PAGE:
Here is one statistic that the U.S. beef industry shares in reference to the continued ban of our beef products entering into Japan, as a means to illustrate the need to get that market reopened.
BOYLE: Every month that they succeed to use b.s.e. as a non-tariff trade barrier to protect their own Japanese beef producing interests, it costs the American beef industry $100 million dollars.
That's Patrick Boyle of the American Meat Institute. And you are correct in hearing that he considers the ban is in a continuing shift more from a food safety issue to an out and out trade ban. But then again, Boyle's sentiments are increasingly being shared by members of the beef industry, members of Congress, and members of the Bush Administration. For the last two months, U.S.D.A. Secretary Mike Johanns has warned Japan that those groups would soon run out of patience with that country if it is did not expedite its regulatory process to consider lifting its ban. In what has been two weeks of developments, it appears the pressure from the U.S. is paying off. A panel within Japan's Food Safety Commission earlier this week announced if strict import guidelines are met, the risk of b.s.e infected beef from the U.S. coming into Japan would be low. In fact the panel acknowledged the risk of our nation's beef being infected with Mad Cow Disease may be less than the same risk from Japan. Now understand that the last two years, to many U.S. beef industry supporters, has been full of false promises about when Japan would reopen its border, so the F.S.C. panel's announcement comes with a guarded optimism. However, considering the events that transpired over the last two weeks, the announcement was a sudden and almost unexpected change in direction. It started with the U.S. Senate adding amendments to the 2006 Ag Appropriations bill that would in effect continue to keep Japanese beef out of the U.S. until that nation opened its border to our beef. That was partially a response to a U.S.D.A. proposed rule to allow Japanese whole boneless beef from cattle twenty months of age or younger into the U.S, and partially a message to Japan that they should strongly consider reopening their border to our beef. Among those applauding the passage of the amendments was Michael John of the National Cattlemen's Beef Association.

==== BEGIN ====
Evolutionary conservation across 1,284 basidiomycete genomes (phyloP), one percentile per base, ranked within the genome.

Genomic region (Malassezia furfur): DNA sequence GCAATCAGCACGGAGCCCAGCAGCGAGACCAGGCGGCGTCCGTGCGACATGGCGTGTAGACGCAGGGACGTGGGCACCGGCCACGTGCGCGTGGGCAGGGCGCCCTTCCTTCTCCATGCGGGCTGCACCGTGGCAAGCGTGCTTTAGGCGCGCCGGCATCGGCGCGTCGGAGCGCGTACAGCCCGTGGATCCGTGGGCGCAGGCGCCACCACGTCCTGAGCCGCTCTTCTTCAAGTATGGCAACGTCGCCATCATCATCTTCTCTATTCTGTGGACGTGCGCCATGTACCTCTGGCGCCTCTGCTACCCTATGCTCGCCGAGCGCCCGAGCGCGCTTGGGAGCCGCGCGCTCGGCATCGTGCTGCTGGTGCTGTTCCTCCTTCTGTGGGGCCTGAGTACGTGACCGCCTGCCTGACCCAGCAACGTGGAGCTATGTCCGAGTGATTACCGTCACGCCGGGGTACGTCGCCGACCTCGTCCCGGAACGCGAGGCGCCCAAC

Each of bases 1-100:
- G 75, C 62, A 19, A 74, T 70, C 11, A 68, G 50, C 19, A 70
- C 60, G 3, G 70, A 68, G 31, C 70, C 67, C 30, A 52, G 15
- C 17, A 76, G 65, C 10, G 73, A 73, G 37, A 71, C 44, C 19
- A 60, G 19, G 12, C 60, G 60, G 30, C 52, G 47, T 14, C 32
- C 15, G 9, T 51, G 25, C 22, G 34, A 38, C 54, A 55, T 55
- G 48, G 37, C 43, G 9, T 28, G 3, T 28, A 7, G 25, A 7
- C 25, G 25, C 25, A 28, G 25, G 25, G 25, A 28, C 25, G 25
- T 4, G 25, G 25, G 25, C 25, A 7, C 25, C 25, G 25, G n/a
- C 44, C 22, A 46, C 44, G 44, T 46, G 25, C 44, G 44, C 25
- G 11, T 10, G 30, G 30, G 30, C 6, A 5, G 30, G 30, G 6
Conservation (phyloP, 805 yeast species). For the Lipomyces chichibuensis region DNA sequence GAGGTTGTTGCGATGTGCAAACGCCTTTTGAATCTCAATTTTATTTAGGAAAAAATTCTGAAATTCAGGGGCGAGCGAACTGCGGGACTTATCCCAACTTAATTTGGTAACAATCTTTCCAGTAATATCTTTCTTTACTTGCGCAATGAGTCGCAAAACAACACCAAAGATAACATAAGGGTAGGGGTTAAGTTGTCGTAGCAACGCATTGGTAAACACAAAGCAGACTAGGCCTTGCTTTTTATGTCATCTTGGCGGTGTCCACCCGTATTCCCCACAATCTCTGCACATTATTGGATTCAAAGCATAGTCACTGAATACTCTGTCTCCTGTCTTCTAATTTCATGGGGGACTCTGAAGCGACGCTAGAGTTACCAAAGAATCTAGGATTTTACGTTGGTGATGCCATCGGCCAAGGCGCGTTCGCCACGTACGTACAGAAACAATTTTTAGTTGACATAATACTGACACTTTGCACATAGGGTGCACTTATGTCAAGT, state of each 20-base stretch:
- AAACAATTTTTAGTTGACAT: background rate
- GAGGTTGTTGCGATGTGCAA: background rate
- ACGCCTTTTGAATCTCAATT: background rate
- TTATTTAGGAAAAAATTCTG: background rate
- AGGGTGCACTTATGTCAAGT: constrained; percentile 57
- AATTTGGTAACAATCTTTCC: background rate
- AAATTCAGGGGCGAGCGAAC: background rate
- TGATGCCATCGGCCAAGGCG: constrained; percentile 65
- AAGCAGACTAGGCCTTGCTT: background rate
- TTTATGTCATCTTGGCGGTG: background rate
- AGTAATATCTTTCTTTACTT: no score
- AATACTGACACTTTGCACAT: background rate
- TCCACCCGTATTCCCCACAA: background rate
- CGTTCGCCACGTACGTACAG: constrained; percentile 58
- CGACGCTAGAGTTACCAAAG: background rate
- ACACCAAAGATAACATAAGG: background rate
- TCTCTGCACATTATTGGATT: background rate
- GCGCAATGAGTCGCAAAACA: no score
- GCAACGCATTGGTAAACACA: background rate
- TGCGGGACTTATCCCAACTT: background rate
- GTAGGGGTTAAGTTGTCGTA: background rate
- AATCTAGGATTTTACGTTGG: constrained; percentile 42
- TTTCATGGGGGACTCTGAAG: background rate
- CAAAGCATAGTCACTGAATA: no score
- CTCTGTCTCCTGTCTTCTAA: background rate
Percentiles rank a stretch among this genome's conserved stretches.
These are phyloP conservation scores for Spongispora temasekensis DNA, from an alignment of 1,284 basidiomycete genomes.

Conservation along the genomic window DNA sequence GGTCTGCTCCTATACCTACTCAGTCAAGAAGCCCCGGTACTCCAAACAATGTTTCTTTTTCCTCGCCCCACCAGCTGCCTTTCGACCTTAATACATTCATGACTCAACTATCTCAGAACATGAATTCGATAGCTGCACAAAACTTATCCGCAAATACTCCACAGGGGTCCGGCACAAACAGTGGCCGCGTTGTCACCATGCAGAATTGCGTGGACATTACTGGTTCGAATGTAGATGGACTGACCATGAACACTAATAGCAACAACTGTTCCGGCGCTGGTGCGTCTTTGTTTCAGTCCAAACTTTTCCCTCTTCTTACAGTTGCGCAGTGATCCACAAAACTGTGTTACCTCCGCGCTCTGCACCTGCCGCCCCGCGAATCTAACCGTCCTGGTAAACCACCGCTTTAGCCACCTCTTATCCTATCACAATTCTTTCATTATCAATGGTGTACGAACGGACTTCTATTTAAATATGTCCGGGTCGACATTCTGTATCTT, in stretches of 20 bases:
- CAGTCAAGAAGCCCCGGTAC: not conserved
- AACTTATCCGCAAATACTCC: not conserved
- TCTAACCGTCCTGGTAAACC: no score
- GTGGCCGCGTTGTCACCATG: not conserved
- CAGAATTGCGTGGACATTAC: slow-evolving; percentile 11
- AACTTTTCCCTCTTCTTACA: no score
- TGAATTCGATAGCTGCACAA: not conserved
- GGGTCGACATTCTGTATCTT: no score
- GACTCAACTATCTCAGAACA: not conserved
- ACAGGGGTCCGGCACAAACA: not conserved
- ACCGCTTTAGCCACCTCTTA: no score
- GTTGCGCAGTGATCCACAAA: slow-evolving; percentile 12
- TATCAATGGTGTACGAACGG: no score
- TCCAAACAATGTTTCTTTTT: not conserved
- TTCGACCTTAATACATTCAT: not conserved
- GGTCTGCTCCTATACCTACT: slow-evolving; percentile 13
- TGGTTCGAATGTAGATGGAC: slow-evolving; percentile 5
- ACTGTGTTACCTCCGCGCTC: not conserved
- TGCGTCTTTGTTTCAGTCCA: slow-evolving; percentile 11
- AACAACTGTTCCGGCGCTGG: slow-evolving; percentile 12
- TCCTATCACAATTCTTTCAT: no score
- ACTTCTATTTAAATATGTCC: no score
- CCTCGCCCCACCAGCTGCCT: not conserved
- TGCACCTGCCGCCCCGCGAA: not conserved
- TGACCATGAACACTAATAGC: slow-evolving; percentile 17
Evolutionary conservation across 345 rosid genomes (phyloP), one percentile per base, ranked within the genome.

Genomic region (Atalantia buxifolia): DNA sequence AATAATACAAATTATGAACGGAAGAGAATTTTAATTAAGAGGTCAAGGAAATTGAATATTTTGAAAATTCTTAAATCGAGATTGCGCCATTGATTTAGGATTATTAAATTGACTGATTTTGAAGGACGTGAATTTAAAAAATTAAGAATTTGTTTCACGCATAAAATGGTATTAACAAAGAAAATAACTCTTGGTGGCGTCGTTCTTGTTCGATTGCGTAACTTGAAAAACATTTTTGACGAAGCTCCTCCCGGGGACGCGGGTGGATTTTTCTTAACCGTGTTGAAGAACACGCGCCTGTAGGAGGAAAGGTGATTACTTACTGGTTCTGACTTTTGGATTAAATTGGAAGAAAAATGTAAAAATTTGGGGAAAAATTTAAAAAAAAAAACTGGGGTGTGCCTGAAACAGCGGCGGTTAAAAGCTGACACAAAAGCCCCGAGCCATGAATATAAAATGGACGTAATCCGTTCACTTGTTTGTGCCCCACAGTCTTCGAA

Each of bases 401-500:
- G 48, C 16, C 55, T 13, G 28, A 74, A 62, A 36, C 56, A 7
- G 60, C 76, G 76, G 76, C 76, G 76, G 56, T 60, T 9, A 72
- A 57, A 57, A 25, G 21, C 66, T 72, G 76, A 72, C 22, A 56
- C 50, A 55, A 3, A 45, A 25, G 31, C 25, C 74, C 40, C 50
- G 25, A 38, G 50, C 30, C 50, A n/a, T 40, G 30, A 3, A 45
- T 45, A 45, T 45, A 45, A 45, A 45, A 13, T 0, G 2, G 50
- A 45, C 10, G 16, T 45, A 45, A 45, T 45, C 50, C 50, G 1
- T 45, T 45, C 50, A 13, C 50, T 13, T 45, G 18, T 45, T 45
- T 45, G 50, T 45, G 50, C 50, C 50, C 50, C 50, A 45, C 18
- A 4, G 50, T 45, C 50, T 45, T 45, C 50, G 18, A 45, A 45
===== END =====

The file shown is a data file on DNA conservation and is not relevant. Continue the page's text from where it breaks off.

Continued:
JOHN: It's time for the Congress to step up the heat. I can't imagine why we would want to bring anything in from a country that wouldn't want to take the same thing from us so I think we are going down the right road there.
But then days later, Japan's Food Safety Commission had a direct, or indirect, answer to events in the U.S. It had decided it needed more time to evaluate U.S. b.s.e. safeguard measures before deciding whether or not to lift the ban. That and other comments that drew the ire of Congress are shared in our next program.